~ ابونصر محمد بن محمد فارابی ~
XIX. Religion and Philosophy Are Spoken
of as Being Prior and Being Subsequent
108. Because demonstrations are such that they are noticed only after these [dialectical and sophistical arguments], it follows that the faculties for dialectic, sophistry, and presumed philosophy or fanciful philosophy were prior to certain – namely, demonstrative – philosophy in time. If religion is set down as something human, then it is on the whole subsequent to philosophy in time; for by it one seeks to teach the multitude the theoretical and practical things inferred in philosophy, but by means of the ways that bring about an understanding of that – by means of persuasion, imagining, or both together.
109. The arts of theology  and jurisprudence are subsequent to religion in time and dependent on it.
Whenever religion depends on ancient presumed or fanciful philosophy, the corresponding theology and jurisprudence that depend on it will conform to, or be even lower than, the two types of philosophy.  This is especially so if it leaves out the things it adopted from the two [types of philosophy], or from one of them, and replaces them with images and likenesses of them, and if the art of theology takes those likenesses and images as though they themselves are true and certain and seeks to validate them with arguments.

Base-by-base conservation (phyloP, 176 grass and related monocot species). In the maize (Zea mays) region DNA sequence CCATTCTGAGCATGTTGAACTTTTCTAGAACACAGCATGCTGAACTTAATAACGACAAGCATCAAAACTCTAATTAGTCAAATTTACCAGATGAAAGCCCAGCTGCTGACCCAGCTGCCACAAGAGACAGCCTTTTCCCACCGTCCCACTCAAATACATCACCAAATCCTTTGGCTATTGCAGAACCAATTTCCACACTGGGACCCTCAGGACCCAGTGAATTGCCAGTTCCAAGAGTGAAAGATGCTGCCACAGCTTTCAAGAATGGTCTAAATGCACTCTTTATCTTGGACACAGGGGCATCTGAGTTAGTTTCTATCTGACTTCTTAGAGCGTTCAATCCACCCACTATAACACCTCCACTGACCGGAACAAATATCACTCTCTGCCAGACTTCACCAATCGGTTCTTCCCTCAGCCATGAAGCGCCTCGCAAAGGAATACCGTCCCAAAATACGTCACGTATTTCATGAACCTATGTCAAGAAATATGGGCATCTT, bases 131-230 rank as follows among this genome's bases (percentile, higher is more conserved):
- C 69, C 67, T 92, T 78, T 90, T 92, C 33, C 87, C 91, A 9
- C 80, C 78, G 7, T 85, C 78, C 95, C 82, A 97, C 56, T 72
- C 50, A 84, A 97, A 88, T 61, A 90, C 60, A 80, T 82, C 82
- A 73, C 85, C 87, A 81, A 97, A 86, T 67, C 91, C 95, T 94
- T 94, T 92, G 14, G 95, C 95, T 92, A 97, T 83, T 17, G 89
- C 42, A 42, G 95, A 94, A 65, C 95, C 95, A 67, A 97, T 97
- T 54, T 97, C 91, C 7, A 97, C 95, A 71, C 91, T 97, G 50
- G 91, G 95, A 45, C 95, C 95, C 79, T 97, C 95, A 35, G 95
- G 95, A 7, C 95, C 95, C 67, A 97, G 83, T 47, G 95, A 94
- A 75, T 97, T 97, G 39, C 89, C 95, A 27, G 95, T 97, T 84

Moreover, it may happen that a subsequent lawgiver,  in legislating about theoretical things imitates a lawgiver who was prior to him and had adopted theoretical matters from a presumed or fanciful philosophy. He adopts the likenesses and images by which the first lawgiver made it imagined that what he had adopted from that philosophy was true and not likenesses. And he seeks to make them imagined as well by means of likenesses that make those things imagined. Now if the practitioner of theology adopts those likenesses in his religion as though they are true, then what the art of theology in this religion looks into is further from what is true than in the first case. For there what was sought was only to validate an image of something presumed to be true or fancied as being true.